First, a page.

• Urtica laetivirens Maxim. 1877, Japan, Majuria
  • Urtica linearifolia (creeping or swamp nettle), New Zealand
  • Urtica mairei Himalaya, southwest China, northeast India, Myanmar
  • Urtica membranacea, Mediterranean regions, Azores
  • Urtica morifolia, Canary Islands (endemic)
  • Urtica parviflora, Himalaya (low altitude)
  • Urtica pilulifera (Roman nettle), southern Europe
  • Urtica platyphylla Wedd. 1856-1857, China, Japan
  • Urtica procera Mühlenberg (tall nettle), North America
  • Urtica pubescens Ledeb. 1833, south-western Russia, from eastern to central Asia
  • Urtica rupestris, Sicily (endemic)
  • Urtica sondenii (Simmons) Avrorin ex Geltman, 1988, northeastern Europe, northern Asia
  • Urtica taiwaniana, Taiwan
  • Urtica thunbergiana, Japan, Taiwan
  • Urtica triangularisa
  • Urtica urens L. 1753 (dwarf or annual nettle), Europe, North America, Greece

Nettle as a means of organic plant protection

From the leaves of nettle we can create a natural and organic means of protection against aphids and the leafminer of celery.

  • Put 250 grams of nettle leaves in a bucket of water and leave them for a week. (For best results, use rainwater that does not contain chlorine).
  • Drain the water.
  • Use the liquid solution to spray the rose bushes and celery.
  • Repeat after one week.

You will see that the aphids will be dramatically reduced or disappear completely.

The nettle leaves that created the solution can be added to your compost. Nothing is wasted.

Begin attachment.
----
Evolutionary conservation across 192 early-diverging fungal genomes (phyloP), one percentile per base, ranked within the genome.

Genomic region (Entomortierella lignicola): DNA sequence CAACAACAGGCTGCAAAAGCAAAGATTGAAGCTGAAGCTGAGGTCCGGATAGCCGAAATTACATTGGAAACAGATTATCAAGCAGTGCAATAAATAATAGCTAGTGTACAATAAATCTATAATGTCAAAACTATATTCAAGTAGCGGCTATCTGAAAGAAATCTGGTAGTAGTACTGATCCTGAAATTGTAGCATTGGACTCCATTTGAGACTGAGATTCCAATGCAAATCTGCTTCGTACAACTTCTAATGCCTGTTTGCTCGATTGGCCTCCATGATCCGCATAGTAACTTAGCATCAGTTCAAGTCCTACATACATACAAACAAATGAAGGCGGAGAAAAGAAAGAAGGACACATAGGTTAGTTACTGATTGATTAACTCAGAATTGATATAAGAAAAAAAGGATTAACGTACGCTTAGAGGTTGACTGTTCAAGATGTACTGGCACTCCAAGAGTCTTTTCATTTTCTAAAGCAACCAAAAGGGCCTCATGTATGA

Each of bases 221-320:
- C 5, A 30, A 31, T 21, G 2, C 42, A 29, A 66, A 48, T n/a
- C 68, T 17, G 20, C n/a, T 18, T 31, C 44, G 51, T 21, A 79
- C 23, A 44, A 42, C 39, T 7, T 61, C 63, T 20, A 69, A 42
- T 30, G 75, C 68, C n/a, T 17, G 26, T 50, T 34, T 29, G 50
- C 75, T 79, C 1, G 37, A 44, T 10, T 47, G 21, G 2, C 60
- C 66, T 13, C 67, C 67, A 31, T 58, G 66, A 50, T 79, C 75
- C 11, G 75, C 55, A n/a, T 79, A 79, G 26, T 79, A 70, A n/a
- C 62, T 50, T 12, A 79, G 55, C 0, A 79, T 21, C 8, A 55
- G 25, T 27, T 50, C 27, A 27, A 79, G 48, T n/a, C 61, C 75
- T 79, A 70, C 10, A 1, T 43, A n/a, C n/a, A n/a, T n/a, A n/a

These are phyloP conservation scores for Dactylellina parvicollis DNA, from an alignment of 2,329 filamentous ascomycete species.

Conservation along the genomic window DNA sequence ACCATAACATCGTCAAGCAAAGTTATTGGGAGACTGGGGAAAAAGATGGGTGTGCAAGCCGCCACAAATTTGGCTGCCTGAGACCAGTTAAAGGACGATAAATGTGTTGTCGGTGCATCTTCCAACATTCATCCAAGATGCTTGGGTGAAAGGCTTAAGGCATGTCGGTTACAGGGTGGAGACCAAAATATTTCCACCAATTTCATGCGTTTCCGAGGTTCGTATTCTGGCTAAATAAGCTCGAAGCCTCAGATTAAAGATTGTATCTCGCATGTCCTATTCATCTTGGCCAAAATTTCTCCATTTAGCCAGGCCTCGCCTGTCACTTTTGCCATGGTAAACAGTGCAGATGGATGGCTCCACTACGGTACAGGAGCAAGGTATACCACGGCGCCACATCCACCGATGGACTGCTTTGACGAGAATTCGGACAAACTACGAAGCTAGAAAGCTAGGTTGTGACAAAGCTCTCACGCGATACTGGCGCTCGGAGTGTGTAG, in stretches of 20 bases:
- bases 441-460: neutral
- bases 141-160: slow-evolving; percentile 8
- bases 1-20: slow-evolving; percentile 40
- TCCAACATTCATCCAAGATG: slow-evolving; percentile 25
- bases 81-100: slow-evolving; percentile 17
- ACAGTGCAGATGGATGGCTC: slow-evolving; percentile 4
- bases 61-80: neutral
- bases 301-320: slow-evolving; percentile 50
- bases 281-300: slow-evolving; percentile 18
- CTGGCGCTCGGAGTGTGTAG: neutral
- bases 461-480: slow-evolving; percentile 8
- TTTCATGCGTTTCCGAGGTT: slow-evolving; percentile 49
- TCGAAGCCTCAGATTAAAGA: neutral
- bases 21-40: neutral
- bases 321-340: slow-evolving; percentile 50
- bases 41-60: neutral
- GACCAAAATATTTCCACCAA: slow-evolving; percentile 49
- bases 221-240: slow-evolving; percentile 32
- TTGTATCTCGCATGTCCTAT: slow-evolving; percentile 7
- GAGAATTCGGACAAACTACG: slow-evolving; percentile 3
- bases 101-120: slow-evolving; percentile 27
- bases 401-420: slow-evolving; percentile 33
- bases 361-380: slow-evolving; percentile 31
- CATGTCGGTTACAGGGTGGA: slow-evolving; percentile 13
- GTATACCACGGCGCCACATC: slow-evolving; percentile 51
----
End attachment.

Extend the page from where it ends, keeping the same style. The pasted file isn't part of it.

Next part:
Nettle as an activator in compost

  • Put nettles in a bucket containing rainwater (or water without chlorine).
  • Leave them for a week.
  • Pour the water and nettle leaves into the compost and mix.

It will act as an activator and speed up the composting process.

Nettle in traditional medicine

Before I go any further, I should tell you that nettle and its various derivatives have not been evaluated by the FDA (Food & Drugs Administration) regarding safety and efficacy. You should also be aware that not all types of nettle have the same properties and efficacy. The most effective nettles are Urtica dioica, and Urtica urens, because they have a large number of stinging hairs on their leaves.

Nettles are rich in mineral salts: calcium, copper, chlorine, potassium, silicon, sodium, iron. The decoction of the species Urtica urens, which is also found in Greece, is an excellent diuretic and against gallstones, while the juice of its seeds stops bleeding. According to some botanists, it helps in the treatment of skin eczema, helps reduce uric acid and generally contributes to good blood circulation.

See how to pick and eat raw nettles

I have tried this technique for eating raw nettles.

No burning in hands or mouth.

I ate the part of the plant I cut. The taste of nettle tastes like blackberry and is pleasant.

Useful information can also be found at

Stinging Nettle – Uses, Side Effects, and More
Urtica dioica
Why Nettles Are Great For Your Garden
Dendrocnide moroides